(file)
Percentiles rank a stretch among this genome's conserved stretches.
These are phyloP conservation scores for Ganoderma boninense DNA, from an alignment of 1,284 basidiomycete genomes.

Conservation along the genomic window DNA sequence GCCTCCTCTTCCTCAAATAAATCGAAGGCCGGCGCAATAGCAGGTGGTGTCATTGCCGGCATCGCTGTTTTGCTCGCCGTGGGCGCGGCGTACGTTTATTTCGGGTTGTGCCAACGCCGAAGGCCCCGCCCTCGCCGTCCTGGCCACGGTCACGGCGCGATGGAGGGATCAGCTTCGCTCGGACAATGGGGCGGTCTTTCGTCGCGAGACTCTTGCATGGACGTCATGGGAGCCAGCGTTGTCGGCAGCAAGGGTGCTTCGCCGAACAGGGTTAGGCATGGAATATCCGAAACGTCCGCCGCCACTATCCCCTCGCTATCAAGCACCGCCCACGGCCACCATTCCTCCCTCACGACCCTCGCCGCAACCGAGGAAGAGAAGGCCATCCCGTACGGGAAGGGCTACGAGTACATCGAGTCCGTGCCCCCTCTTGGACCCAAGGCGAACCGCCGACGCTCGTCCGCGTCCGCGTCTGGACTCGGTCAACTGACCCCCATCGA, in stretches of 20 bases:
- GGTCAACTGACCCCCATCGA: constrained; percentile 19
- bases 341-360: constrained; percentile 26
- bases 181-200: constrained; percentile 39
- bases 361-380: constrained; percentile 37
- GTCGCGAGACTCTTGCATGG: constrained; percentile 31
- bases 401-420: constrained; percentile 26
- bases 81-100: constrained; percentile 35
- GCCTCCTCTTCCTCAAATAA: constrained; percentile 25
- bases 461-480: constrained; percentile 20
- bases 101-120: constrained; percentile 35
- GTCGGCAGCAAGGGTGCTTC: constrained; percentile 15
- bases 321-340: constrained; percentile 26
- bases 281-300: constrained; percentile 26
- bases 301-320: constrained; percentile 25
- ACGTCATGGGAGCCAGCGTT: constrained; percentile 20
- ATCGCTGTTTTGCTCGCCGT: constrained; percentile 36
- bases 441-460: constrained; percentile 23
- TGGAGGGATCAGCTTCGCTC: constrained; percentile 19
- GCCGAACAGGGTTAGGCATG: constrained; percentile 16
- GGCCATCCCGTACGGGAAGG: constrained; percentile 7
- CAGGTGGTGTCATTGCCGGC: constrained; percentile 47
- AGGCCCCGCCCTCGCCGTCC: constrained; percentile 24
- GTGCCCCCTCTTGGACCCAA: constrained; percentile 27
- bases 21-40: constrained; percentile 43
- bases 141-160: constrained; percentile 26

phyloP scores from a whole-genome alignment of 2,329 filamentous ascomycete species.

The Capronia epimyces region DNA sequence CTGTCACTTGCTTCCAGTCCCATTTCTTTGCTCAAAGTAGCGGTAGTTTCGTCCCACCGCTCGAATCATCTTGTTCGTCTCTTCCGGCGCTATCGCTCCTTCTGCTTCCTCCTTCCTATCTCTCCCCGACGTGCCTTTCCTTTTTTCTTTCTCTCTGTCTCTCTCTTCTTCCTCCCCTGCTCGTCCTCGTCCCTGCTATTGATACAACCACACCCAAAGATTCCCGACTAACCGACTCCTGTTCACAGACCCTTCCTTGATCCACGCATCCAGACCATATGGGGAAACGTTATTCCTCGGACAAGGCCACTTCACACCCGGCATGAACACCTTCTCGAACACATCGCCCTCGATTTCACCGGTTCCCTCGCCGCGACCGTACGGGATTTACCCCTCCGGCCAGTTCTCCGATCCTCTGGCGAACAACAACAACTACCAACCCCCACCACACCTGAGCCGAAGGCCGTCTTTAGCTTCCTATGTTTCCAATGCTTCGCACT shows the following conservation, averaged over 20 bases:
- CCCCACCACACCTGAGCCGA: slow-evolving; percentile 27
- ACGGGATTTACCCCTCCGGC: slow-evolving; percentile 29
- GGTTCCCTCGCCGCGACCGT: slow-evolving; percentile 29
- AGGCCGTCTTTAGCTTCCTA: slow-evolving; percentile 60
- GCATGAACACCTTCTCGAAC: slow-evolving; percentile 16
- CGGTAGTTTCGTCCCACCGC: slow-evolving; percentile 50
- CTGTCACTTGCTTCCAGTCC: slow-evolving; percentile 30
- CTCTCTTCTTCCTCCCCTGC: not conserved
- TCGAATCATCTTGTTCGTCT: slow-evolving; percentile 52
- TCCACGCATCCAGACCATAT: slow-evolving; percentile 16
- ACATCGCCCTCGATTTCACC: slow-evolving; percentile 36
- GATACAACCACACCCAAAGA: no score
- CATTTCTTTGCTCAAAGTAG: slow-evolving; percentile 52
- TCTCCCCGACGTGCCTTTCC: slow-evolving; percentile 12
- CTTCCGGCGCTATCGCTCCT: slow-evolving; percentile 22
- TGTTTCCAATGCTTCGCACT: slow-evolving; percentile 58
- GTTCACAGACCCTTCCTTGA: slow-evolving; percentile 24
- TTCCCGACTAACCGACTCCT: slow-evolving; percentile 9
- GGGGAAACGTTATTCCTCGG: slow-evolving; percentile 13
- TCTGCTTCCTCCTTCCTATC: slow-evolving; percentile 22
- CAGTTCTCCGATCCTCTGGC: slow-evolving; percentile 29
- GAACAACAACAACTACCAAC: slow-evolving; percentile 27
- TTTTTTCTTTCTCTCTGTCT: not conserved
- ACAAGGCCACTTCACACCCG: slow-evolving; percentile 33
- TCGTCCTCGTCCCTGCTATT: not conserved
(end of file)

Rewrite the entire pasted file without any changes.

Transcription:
Percentiles rank a stretch among this genome's conserved stretches.
These are phyloP conservation scores for Ganoderma boninense DNA, from an alignment of 1,284 basidiomycete genomes.

Conservation along the genomic window DNA sequence GCCTCCTCTTCCTCAAATAAATCGAAGGCCGGCGCAATAGCAGGTGGTGTCATTGCCGGCATCGCTGTTTTGCTCGCCGTGGGCGCGGCGTACGTTTATTTCGGGTTGTGCCAACGCCGAAGGCCCCGCCCTCGCCGTCCTGGCCACGGTCACGGCGCGATGGAGGGATCAGCTTCGCTCGGACAATGGGGCGGTCTTTCGTCGCGAGACTCTTGCATGGACGTCATGGGAGCCAGCGTTGTCGGCAGCAAGGGTGCTTCGCCGAACAGGGTTAGGCATGGAATATCCGAAACGTCCGCCGCCACTATCCCCTCGCTATCAAGCACCGCCCACGGCCACCATTCCTCCCTCACGACCCTCGCCGCAACCGAGGAAGAGAAGGCCATCCCGTACGGGAAGGGCTACGAGTACATCGAGTCCGTGCCCCCTCTTGGACCCAAGGCGAACCGCCGACGCTCGTCCGCGTCCGCGTCTGGACTCGGTCAACTGACCCCCATCGA, in stretches of 20 bases:
- GGTCAACTGACCCCCATCGA: constrained; percentile 19
- bases 341-360: constrained; percentile 26
- bases 181-200: constrained; percentile 39
- bases 361-380: constrained; percentile 37
- GTCGCGAGACTCTTGCATGG: constrained; percentile 31
- bases 401-420: constrained; percentile 26
- bases 81-100: constrained; percentile 35
- GCCTCCTCTTCCTCAAATAA: constrained; percentile 25
- bases 461-480: constrained; percentile 20
- bases 101-120: constrained; percentile 35
- GTCGGCAGCAAGGGTGCTTC: constrained; percentile 15
- bases 321-340: constrained; percentile 26
- bases 281-300: constrained; percentile 26
- bases 301-320: constrained; percentile 25
- ACGTCATGGGAGCCAGCGTT: constrained; percentile 20
- ATCGCTGTTTTGCTCGCCGT: constrained; percentile 36
- bases 441-460: constrained; percentile 23
- TGGAGGGATCAGCTTCGCTC: constrained; percentile 19
- GCCGAACAGGGTTAGGCATG: constrained; percentile 16
- GGCCATCCCGTACGGGAAGG: constrained; percentile 7
- CAGGTGGTGTCATTGCCGGC: constrained; percentile 47
- AGGCCCCGCCCTCGCCGTCC: constrained; percentile 24
- GTGCCCCCTCTTGGACCCAA: constrained; percentile 27
- bases 21-40: constrained; percentile 43
- bases 141-160: constrained; percentile 26

phyloP scores from a whole-genome alignment of 2,329 filamentous ascomycete species.

The Capronia epimyces region DNA sequence CTGTCACTTGCTTCCAGTCCCATTTCTTTGCTCAAAGTAGCGGTAGTTTCGTCCCACCGCTCGAATCATCTTGTTCGTCTCTTCCGGCGCTATCGCTCCTTCTGCTTCCTCCTTCCTATCTCTCCCCGACGTGCCTTTCCTTTTTTCTTTCTCTCTGTCTCTCTCTTCTTCCTCCCCTGCTCGTCCTCGTCCCTGCTATTGATACAACCACACCCAAAGATTCCCGACTAACCGACTCCTGTTCACAGACCCTTCCTTGATCCACGCATCCAGACCATATGGGGAAACGTTATTCCTCGGACAAGGCCACTTCACACCCGGCATGAACACCTTCTCGAACACATCGCCCTCGATTTCACCGGTTCCCTCGCCGCGACCGTACGGGATTTACCCCTCCGGCCAGTTCTCCGATCCTCTGGCGAACAACAACAACTACCAACCCCCACCACACCTGAGCCGAAGGCCGTCTTTAGCTTCCTATGTTTCCAATGCTTCGCACT shows the following conservation, averaged over 20 bases:
- CCCCACCACACCTGAGCCGA: slow-evolving; percentile 27
- ACGGGATTTACCCCTCCGGC: slow-evolving; percentile 29
- GGTTCCCTCGCCGCGACCGT: slow-evolving; percentile 29
- AGGCCGTCTTTAGCTTCCTA: slow-evolving; percentile 60
- GCATGAACACCTTCTCGAAC: slow-evolving; percentile 16
- CGGTAGTTTCGTCCCACCGC: slow-evolving; percentile 50
- CTGTCACTTGCTTCCAGTCC: slow-evolving; percentile 30
- CTCTCTTCTTCCTCCCCTGC: not conserved
- TCGAATCATCTTGTTCGTCT: slow-evolving; percentile 52
- TCCACGCATCCAGACCATAT: slow-evolving; percentile 16
- ACATCGCCCTCGATTTCACC: slow-evolving; percentile 36
- GATACAACCACACCCAAAGA: no score
- CATTTCTTTGCTCAAAGTAG: slow-evolving; percentile 52
- TCTCCCCGACGTGCCTTTCC: slow-evolving; percentile 12
- CTTCCGGCGCTATCGCTCCT: slow-evolving; percentile 22
- TGTTTCCAATGCTTCGCACT: slow-evolving; percentile 58
- GTTCACAGACCCTTCCTTGA: slow-evolving; percentile 24
- TTCCCGACTAACCGACTCCT: slow-evolving; percentile 9
- GGGGAAACGTTATTCCTCGG: slow-evolving; percentile 13
- TCTGCTTCCTCCTTCCTATC: slow-evolving; percentile 22
- CAGTTCTCCGATCCTCTGGC: slow-evolving; percentile 29
- GAACAACAACAACTACCAAC: slow-evolving; percentile 27
- TTTTTTCTTTCTCTCTGTCT: not conserved
- ACAAGGCCACTTCACACCCG: slow-evolving; percentile 33
- TCGTCCTCGTCCCTGCTATT: not conserved